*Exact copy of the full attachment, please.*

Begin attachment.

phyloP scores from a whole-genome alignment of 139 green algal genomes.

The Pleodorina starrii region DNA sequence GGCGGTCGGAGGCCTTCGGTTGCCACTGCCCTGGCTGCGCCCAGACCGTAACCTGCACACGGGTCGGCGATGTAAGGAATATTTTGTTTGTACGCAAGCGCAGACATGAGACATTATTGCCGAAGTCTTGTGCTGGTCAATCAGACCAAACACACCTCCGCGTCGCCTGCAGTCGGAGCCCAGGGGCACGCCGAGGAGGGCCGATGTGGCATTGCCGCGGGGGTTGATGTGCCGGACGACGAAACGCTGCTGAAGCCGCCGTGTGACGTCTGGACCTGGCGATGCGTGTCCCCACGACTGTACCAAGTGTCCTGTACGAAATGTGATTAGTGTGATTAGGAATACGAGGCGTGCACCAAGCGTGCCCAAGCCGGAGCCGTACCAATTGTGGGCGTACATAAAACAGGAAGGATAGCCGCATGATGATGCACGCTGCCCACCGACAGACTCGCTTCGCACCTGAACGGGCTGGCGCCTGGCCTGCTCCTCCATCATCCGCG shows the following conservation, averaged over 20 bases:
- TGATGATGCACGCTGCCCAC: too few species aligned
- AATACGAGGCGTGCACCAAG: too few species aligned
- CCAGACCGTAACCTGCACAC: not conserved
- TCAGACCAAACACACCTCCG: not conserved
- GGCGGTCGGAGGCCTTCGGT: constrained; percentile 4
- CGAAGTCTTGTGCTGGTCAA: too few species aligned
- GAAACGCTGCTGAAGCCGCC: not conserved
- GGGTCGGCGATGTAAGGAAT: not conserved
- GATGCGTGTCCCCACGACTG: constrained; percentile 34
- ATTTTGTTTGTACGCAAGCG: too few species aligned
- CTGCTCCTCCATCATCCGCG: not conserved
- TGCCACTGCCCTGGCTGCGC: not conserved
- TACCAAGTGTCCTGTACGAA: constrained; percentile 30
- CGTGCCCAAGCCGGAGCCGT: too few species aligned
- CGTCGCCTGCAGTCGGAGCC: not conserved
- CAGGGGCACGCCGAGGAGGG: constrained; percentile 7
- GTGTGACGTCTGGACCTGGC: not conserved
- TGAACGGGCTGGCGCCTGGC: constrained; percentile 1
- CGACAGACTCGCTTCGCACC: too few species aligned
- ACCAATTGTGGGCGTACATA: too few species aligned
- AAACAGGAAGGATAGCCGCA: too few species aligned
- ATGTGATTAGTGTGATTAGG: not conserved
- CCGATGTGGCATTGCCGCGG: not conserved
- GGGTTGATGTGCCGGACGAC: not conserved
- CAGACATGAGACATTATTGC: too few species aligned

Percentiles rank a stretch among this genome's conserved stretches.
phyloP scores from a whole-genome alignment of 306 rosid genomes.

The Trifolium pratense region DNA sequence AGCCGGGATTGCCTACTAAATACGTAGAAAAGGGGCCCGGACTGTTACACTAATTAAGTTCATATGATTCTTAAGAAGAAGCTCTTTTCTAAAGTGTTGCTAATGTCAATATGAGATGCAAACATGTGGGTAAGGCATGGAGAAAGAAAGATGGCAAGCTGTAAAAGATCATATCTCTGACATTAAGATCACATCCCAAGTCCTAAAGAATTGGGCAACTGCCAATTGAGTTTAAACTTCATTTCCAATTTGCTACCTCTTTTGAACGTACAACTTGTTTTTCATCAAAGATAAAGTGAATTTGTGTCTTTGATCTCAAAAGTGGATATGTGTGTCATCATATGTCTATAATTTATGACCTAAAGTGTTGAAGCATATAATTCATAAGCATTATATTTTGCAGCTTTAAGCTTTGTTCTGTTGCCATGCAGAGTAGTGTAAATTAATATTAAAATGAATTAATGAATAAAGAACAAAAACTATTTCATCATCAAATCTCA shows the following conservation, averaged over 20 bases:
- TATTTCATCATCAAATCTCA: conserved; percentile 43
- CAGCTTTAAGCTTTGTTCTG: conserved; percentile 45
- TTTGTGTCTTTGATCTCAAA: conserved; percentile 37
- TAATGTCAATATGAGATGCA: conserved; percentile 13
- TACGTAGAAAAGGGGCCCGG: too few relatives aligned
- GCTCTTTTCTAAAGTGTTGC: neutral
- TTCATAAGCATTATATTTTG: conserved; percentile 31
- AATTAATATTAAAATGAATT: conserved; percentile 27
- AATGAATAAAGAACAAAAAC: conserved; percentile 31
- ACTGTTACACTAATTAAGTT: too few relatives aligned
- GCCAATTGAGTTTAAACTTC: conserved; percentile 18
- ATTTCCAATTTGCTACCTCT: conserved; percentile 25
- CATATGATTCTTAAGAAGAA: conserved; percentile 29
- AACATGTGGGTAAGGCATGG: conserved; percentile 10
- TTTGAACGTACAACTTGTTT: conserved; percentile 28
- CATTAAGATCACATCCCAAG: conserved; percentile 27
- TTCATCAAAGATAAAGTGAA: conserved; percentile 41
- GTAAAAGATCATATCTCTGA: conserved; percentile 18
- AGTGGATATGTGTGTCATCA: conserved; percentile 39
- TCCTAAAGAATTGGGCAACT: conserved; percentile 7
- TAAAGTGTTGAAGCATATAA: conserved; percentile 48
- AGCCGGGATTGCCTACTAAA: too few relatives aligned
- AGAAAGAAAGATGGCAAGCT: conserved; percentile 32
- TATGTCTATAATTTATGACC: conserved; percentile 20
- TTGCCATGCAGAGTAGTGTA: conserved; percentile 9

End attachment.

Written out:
phyloP scores from a whole-genome alignment of 139 green algal genomes.

The Pleodorina starrii region DNA sequence GGCGGTCGGAGGCCTTCGGTTGCCACTGCCCTGGCTGCGCCCAGACCGTAACCTGCACACGGGTCGGCGATGTAAGGAATATTTTGTTTGTACGCAAGCGCAGACATGAGACATTATTGCCGAAGTCTTGTGCTGGTCAATCAGACCAAACACACCTCCGCGTCGCCTGCAGTCGGAGCCCAGGGGCACGCCGAGGAGGGCCGATGTGGCATTGCCGCGGGGGTTGATGTGCCGGACGACGAAACGCTGCTGAAGCCGCCGTGTGACGTCTGGACCTGGCGATGCGTGTCCCCACGACTGTACCAAGTGTCCTGTACGAAATGTGATTAGTGTGATTAGGAATACGAGGCGTGCACCAAGCGTGCCCAAGCCGGAGCCGTACCAATTGTGGGCGTACATAAAACAGGAAGGATAGCCGCATGATGATGCACGCTGCCCACCGACAGACTCGCTTCGCACCTGAACGGGCTGGCGCCTGGCCTGCTCCTCCATCATCCGCG shows the following conservation, averaged over 20 bases:
- TGATGATGCACGCTGCCCAC: too few species aligned
- AATACGAGGCGTGCACCAAG: too few species aligned
- CCAGACCGTAACCTGCACAC: not conserved
- TCAGACCAAACACACCTCCG: not conserved
- GGCGGTCGGAGGCCTTCGGT: constrained; percentile 4
- CGAAGTCTTGTGCTGGTCAA: too few species aligned
- GAAACGCTGCTGAAGCCGCC: not conserved
- GGGTCGGCGATGTAAGGAAT: not conserved
- GATGCGTGTCCCCACGACTG: constrained; percentile 34
- ATTTTGTTTGTACGCAAGCG: too few species aligned
- CTGCTCCTCCATCATCCGCG: not conserved
- TGCCACTGCCCTGGCTGCGC: not conserved
- TACCAAGTGTCCTGTACGAA: constrained; percentile 30
- CGTGCCCAAGCCGGAGCCGT: too few species aligned
- CGTCGCCTGCAGTCGGAGCC: not conserved
- CAGGGGCACGCCGAGGAGGG: constrained; percentile 7
- GTGTGACGTCTGGACCTGGC: not conserved
- TGAACGGGCTGGCGCCTGGC: constrained; percentile 1
- CGACAGACTCGCTTCGCACC: too few species aligned
- ACCAATTGTGGGCGTACATA: too few species aligned
- AAACAGGAAGGATAGCCGCA: too few species aligned
- ATGTGATTAGTGTGATTAGG: not conserved
- CCGATGTGGCATTGCCGCGG: not conserved
- GGGTTGATGTGCCGGACGAC: not conserved
- CAGACATGAGACATTATTGC: too few species aligned

Percentiles rank a stretch among this genome's conserved stretches.
phyloP scores from a whole-genome alignment of 306 rosid genomes.

The Trifolium pratense region DNA sequence AGCCGGGATTGCCTACTAAATACGTAGAAAAGGGGCCCGGACTGTTACACTAATTAAGTTCATATGATTCTTAAGAAGAAGCTCTTTTCTAAAGTGTTGCTAATGTCAATATGAGATGCAAACATGTGGGTAAGGCATGGAGAAAGAAAGATGGCAAGCTGTAAAAGATCATATCTCTGACATTAAGATCACATCCCAAGTCCTAAAGAATTGGGCAACTGCCAATTGAGTTTAAACTTCATTTCCAATTTGCTACCTCTTTTGAACGTACAACTTGTTTTTCATCAAAGATAAAGTGAATTTGTGTCTTTGATCTCAAAAGTGGATATGTGTGTCATCATATGTCTATAATTTATGACCTAAAGTGTTGAAGCATATAATTCATAAGCATTATATTTTGCAGCTTTAAGCTTTGTTCTGTTGCCATGCAGAGTAGTGTAAATTAATATTAAAATGAATTAATGAATAAAGAACAAAAACTATTTCATCATCAAATCTCA shows the following conservation, averaged over 20 bases:
- TATTTCATCATCAAATCTCA: conserved; percentile 43
- CAGCTTTAAGCTTTGTTCTG: conserved; percentile 45
- TTTGTGTCTTTGATCTCAAA: conserved; percentile 37
- TAATGTCAATATGAGATGCA: conserved; percentile 13
- TACGTAGAAAAGGGGCCCGG: too few relatives aligned
- GCTCTTTTCTAAAGTGTTGC: neutral
- TTCATAAGCATTATATTTTG: conserved; percentile 31
- AATTAATATTAAAATGAATT: conserved; percentile 27
- AATGAATAAAGAACAAAAAC: conserved; percentile 31
- ACTGTTACACTAATTAAGTT: too few relatives aligned
- GCCAATTGAGTTTAAACTTC: conserved; percentile 18
- ATTTCCAATTTGCTACCTCT: conserved; percentile 25
- CATATGATTCTTAAGAAGAA: conserved; percentile 29
- AACATGTGGGTAAGGCATGG: conserved; percentile 10
- TTTGAACGTACAACTTGTTT: conserved; percentile 28
- CATTAAGATCACATCCCAAG: conserved; percentile 27
- TTCATCAAAGATAAAGTGAA: conserved; percentile 41
- GTAAAAGATCATATCTCTGA: conserved; percentile 18
- AGTGGATATGTGTGTCATCA: conserved; percentile 39
- TCCTAAAGAATTGGGCAACT: conserved; percentile 7
- TAAAGTGTTGAAGCATATAA: conserved; percentile 48
- AGCCGGGATTGCCTACTAAA: too few relatives aligned
- AGAAAGAAAGATGGCAAGCT: conserved; percentile 32
- TATGTCTATAATTTATGACC: conserved; percentile 20
- TTGCCATGCAGAGTAGTGTA: conserved; percentile 9